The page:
Philippines: FDI up, but new investors outnumbered by those leaving
MANILA, Philippines — For the first time this year, there were more foreign investors who flew out of the country in June than new ones and those who decided to profit more from their earnings, data from the Bangko Sentral ng Pilipinas showed.
Job-generating foreign direct investments posted a net inflow of $674 million, nearly triple the same period last year.
But this net inflow—which means more investments entered than left—came only from existing foreign companies in the Philippines that borrowed funds from their mother agencies abroad.
The BSP records these transactions as FDI as they supposedly signal expansion plans of existing foreign firms here who use borrowed funds to finance business in the Philippines.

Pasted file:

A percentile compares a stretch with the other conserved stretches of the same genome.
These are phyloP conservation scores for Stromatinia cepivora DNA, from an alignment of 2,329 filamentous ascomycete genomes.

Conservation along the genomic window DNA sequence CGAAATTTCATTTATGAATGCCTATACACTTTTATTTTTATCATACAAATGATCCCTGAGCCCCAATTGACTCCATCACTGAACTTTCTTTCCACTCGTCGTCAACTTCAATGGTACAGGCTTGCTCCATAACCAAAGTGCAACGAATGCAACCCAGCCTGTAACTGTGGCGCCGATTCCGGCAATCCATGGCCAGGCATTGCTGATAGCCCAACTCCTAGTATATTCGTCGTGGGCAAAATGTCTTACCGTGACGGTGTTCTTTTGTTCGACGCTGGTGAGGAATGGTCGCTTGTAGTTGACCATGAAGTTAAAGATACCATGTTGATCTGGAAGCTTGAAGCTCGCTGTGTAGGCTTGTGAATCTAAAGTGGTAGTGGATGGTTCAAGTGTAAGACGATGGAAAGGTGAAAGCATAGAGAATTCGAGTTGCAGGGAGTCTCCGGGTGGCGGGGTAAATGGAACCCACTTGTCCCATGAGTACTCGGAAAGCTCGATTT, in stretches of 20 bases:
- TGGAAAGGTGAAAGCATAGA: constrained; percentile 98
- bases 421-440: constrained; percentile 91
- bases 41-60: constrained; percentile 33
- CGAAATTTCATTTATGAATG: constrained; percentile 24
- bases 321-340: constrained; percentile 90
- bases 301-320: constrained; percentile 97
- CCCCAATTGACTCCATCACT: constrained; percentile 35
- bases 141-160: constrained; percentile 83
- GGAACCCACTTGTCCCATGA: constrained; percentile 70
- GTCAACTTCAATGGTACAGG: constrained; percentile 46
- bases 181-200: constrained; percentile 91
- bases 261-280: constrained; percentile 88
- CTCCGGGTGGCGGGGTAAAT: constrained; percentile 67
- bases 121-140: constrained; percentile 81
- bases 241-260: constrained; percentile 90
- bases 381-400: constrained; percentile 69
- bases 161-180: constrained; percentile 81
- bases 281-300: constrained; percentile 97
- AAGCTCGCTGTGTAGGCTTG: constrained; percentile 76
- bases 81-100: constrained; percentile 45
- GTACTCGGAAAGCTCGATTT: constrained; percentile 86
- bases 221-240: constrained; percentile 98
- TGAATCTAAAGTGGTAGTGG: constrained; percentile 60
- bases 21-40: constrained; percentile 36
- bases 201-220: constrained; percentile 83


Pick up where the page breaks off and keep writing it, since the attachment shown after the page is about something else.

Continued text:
“(This reflects) continued bullish outlook on the Philippine economy,” the central bank said in a statement on Monday.
In terms of new investors however, equity placements amounted to $113 million, but these were offset by $185 million in withdrawals during the same period. It means more investments—amounting to $72 million—left than entered.
It also erased gains from reinvested earnings worth $72 million, figures showed.
Equity placements are considered a gauge of new FDI entry and signal investor confidence. Officials want to attract more FDI, not only keep existing ones, as they tend to stay longer than other capital inflows and create jobs.
According to BSP, the bulk of equity inflows in June came from the US, India, Japan, Taiwan and Singapore.
These were mainly channeled to the property, power, financial, manufacturing and professional sectors.
As of the first semester, FDI has posted a net inflow of $3.598 billion, although this was down 14 percent from same period last year. Most of these also came from the US, Japan, Singapore, Taiwan and Hong Kong.
For this year, BSP has forecast FDI to reach a record-high of $8 billion, following three straight years of peak performance.
Last year, FDI registered a net inflow of $7.93 billion.